From a concurrency perspective, such architectures tend to scale poorly with respect to load balancing and resources. One thread per task isn't necessarily the best way to divide the problem into pieces, particularly if the arrangement of pipes and filters can change at runtime. For example, a single thread in the middle of the pipeline can have a severe impact on performance for the rest of the components (threads later in the queue are left with nothing to do), which effectively makes the problem serial. An alternative approach is to use a job queue and a thread pool with size dependent on available resources (number of cores).

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Does the client really have to specify all the tasks up front?

One way of doing this (and there are many others), is to use the concept of futures in combination with a thread pool behind the scenes.

The idea is that a future<T> object represents a T value that may or may not have materialized yet. When the future is accessed, it will either return the value immediately, or wait until it has been generated. The work needed to generate the T is usually done in another thread.

So if you have a function f() that needs the results of g() and h(), which can be run in parallel, you can just write:

std::string g(int x, int y);
double h(const char *name);

void f()
future<std::string> s = call(g, 42, 123);
future<double> d = call(h, "Edd");

// maybe do some more work in the mean time
// ...

// use the values
discombobulate(s.value(), d.value());

This is much more natural. Of course, it's not the right abstraction for every purpose, but in some cases it makes things much easier to read/maintain. This may be one of those cases. There's still a tree involved, but it's implicit. The programmer doesn't have to worry about getting the dependencies right, this is done for them.

If you're interested, I have an implementation of this. It handles various things such as the propagation of exceptions in to the parent thread, passing arguments to the function to be called asynchronously, support for functors as well as functions, and so on.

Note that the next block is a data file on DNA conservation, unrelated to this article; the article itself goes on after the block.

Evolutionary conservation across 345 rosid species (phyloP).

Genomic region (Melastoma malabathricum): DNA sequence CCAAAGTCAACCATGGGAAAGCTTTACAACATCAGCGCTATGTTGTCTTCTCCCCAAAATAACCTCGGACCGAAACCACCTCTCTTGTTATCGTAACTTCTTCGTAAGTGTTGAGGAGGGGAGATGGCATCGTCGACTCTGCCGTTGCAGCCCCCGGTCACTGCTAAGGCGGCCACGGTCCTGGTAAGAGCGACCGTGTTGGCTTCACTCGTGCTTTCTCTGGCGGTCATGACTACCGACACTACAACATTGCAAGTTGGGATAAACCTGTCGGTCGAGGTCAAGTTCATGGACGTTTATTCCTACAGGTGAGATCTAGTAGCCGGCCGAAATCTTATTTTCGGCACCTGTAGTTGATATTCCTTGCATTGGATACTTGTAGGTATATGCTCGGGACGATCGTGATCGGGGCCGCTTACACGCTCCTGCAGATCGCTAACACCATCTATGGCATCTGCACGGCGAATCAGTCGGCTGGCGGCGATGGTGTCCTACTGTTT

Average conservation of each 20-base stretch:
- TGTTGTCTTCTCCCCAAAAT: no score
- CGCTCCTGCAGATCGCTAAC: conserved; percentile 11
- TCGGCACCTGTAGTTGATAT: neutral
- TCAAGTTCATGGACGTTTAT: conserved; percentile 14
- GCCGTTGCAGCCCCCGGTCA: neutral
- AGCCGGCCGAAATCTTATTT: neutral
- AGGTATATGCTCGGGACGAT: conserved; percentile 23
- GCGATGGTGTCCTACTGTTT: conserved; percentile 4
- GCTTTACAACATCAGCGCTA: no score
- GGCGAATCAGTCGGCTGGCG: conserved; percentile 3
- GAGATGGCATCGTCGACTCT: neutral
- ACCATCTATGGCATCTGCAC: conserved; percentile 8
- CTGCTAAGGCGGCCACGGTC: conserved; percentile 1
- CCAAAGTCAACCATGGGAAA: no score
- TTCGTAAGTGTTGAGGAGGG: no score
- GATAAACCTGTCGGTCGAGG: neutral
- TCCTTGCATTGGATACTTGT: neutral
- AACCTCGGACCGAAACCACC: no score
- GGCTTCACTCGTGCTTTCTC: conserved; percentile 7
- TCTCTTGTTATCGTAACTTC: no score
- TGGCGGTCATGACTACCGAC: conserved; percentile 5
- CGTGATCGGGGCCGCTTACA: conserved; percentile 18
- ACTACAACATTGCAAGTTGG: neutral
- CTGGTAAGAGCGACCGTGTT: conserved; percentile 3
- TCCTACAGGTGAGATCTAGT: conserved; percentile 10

I plan to add support for custom task dispatching policies in a future version. For now it will create an extra thread if all current threads are busy.

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Both replies are very helpful :)

I actually don't need runtime flexibility. I've thought about just passing around the data typelessly somehow although I wasn't aware about the existence of boost::any. I may go that route for simplicity's sake.

My main concern here is making it hard for people using the API to screw things up and make it really easy to write clear code. By declaring the inputs and outputs for each task, and specifying how they're connected, you get a nice explicit dependency tree and what runs in parallel is obvious.

I'd actually like to have two sources of inputs for Tasks. Sometimes input comes from other tasks, but sometimes it comes from options specified in the GUI. Then to display the options the app-user can use, a tree of options would appear reflecting the dependency tree of tasks.

I hadn't heard of futures before but I could see using them to implement this. You maybe right that making the tree explicit is less natural and might be more prone to breakage, that's something I'll have to think about. It'd still be nice to be able to display a tree to the app-user, and I'm not sure I could do that just using futures (although like I said I could maybe use futures to implement the tree). I'd like for the programmer to not need to think about threading problems as much as possible...

It'd be nice if for example that if Task A gives data to Task B and to Task C, that Task B and C only got a const reference to the data so they couldn't hurt each other, but allow child tasks to get non-const references when they're the only child, or if the user specifies an option to make copies. Hrm...